"When you indulge in the same, albeit pleasant, experience over and over," Rozin says, "you're not building memories of the richness of your life. You're doing other things, and maybe you're having a hell of a time. But cultures differ with this, and Americans in general like to make their lives easy. Europeans prefer to make life interesting." Rozin is a "memory person"—the one who orders something new, or who would rather have adventures in Europe than lie on a beach.

This search for new experience—what some might call small-scale risk-taking behavior—has sometimes driven Rozin to almost lawless lengths. There was the time he was visiting Spain and wanted to go to El Bulli, a restaurant on the Costa Brava famous for its astonishingly long meals—some 30 courses, which are served over five-plus hours. It's open only six months a year and is usually booked a full year in advance, and Rozin was unable to secure a reservation before traveling there. Such was his desperation for the gastronomic adventure that he squeezed under the restaurant's gate and begged shamelessly, and futilely, to be allowed to dine there. (He says with a mixture of pride and envy that his youngest son, Lex, a music theorist academic and serious cook, is the only person he knows who has feasted at El Bulli twice.)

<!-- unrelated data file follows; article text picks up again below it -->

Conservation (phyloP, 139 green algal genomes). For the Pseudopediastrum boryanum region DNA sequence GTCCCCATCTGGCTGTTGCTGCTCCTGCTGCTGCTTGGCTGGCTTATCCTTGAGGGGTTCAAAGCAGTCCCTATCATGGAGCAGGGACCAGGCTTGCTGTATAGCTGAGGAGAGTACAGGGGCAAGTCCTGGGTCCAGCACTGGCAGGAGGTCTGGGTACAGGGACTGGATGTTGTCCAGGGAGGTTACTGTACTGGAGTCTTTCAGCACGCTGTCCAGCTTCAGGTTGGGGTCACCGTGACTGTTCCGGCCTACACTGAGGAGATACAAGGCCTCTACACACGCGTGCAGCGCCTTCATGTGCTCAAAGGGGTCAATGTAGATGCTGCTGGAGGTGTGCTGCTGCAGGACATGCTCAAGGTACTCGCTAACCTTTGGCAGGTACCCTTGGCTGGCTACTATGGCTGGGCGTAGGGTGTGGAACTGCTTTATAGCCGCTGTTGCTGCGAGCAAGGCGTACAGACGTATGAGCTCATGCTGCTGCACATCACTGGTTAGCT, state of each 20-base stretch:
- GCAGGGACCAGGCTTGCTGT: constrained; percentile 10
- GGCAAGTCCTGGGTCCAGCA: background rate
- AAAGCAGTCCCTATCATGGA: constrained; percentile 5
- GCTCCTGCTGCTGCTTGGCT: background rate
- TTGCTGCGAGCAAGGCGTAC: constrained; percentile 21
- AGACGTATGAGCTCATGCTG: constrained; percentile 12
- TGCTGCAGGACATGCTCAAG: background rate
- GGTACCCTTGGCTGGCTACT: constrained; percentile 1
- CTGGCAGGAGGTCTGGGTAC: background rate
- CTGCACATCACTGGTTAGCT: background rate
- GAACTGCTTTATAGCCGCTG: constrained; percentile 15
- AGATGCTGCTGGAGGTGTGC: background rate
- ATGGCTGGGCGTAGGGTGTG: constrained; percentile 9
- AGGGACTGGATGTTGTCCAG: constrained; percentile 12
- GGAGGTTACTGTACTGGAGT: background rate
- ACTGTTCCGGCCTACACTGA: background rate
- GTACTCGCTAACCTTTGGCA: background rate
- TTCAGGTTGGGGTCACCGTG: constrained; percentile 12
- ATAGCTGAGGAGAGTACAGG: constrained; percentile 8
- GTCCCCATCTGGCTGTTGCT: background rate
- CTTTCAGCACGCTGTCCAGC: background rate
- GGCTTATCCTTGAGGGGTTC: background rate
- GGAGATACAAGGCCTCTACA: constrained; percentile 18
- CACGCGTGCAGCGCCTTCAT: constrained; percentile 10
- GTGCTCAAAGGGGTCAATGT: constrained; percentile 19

But Rozin isn't a food snob: His dedication to pleasure makes him just as happy scarfing down a five-dollar lunch as he is relishing a five-hour haute cuisine dinner. After our spanakopita, we wander over to the L.D. Bassett ice cream stand, and Rozin tutors me on the proper techniques for savoring every molecule of flavor: "Hold it on your tongue and let it start melting there. Then feel its smoothness as it turns into goo," he says, doing exactly that with his scoops of butterscotch vanilla and mango-apricot sorbet. "Most Americans don't eat slowly, enjoying each bite; we tend to gulp it down."